Yes, you should be learning chordy songs simply because if you ever want to be even halfway competent at playing lead then you HAVE to already be a competent rhythm player. Soloing is all about creating a melody that fits with the chord your playing over, it's practically impossible to learn a solo properly if you don;t first know the rhythm part. Chordy songs are the best place to start because you need to get that right hand loosened up and develop some sense of rhythm in it - whilst still playing accurately and controlled. Once all that starts to come together then you can look at things that are a little more complex with some single note riffs, and you'll be better prepared for it.

As far as theory goes the best place to start is here.

http://www.ultimate-guitar.com/search.php?s=crusade&w=columns

Just remember that what matters on guitar is understanding things, not just knowing what they are.


So then what's the proper way to build up enough speed on chord changes to actually play through chordy songs without having to pause? Is it acceptable in this case to use the metronome to gradually speed yourself up without playing at an uneven pace? Or is this just another case of "play through them enough to get the muscle memory and you'll naturally speed up"? If that's the case, then do I still USE a metronome to keep my changes at even pace, or do I just make sure that I'm doing it properly and not worry if it's at an even pace or not?
Last edited by Eag1e at Jul 23, 2009,
#37
Don't only focus on speed.

But I always try to push just a little bit further then I can cleanely play.... It works for me, I can play flight of the bumblee clean on 270bpm now...
But it's just speed. Only a part of a bigger whole
#38
Quote by Eag1e
So then what's the proper way to build up enough speed on chord changes to actually play through chordy songs without having to pause? Is it acceptable in this case to use the metronome to gradually speed yourself up without playing at an uneven pace? Or is this just another case of "play through them enough to get the muscle memory and you'll naturally speed up"? If that's the case, then do I still USE a metronome to keep my changes at even pace, or do I just make sure that I'm doing it properly and not worry if it's at an even pace or not?


Practice. That's all there is to it. Just slow it down a bit and work on the chord changes. And trust me, you will have to slow things down to learn them. No matter what song you are learning, there will always be some things that you won't be able to do perfectly on your first try.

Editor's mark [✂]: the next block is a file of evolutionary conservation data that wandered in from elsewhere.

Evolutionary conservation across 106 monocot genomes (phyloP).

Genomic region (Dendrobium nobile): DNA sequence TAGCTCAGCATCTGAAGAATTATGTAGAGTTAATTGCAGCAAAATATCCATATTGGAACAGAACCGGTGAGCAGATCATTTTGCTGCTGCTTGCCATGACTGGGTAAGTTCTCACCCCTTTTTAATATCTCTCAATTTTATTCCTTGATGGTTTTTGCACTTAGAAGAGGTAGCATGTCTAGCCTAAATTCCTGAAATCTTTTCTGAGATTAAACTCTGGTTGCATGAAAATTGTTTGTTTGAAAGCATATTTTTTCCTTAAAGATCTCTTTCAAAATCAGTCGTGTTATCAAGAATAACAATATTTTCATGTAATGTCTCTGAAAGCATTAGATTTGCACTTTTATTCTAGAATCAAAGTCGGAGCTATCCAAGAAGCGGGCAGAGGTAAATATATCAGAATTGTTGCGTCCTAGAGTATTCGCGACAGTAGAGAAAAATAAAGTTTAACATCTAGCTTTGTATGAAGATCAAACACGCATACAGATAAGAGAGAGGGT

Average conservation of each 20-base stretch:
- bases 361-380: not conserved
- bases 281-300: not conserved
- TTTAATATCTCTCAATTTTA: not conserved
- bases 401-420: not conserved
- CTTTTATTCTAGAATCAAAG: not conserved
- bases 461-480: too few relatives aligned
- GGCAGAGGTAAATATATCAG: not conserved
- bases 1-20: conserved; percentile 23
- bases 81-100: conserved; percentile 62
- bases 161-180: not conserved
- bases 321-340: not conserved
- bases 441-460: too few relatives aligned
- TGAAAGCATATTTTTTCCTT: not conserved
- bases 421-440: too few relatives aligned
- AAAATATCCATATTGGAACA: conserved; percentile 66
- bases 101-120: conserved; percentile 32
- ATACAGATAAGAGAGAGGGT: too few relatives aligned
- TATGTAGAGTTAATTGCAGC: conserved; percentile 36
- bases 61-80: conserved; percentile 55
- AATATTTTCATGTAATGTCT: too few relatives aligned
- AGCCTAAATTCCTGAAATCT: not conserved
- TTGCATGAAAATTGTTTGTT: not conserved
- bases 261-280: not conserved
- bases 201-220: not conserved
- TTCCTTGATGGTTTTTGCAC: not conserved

As far as the metronome goes, I would say use it for basically everything. Whenever I practice something new, I always have a metronome on. It can be one of the greatest assets in a musicians arsenal. As Mark said, don't view the metronome as something that will make you a super fast shredder, just look at it as a tool to help you stay in time. Eventually, your hands will get used to how they have to move for different chords and techniques and when that happens, then you can speed the metronome up a bit. Don't prematurely set the metronome at a fast pace and then try to keep up with it. Set it at a pace you can handle, and try to stay in time with it. Now, when I say "a pace you can handle" I just mean a tempo that you can almost play the progression perfectly at. For instance, if you are trying to learn a chord progression, if you slow it down to 60BPM, you might be able to do it without any mistakes or problems (in which case you can speed up the metronome a bit). But if you make a mistake or two, work at it until you get it before you try to do it faster.

And this is just a little side note but, if you still feel that all guitar is about is speed, think of it like this: If your mistakes make something sound bad at a quarter the speed it's supposed to be at, how bad do you think it will sound if you just try to play it at full speed?
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Last edited by Junior#1 at Jul 23, 2009,
#39
Btw guys, should I be playing with my thumb over the neck or on the back of it?
#40
Quote by Eag1e
Btw guys, should I be playing with my thumb over the neck or on the back of it?


Generally on the back. Over the top is good for bending, vibrato, and some chording. Other than that, stick with the back of the neck.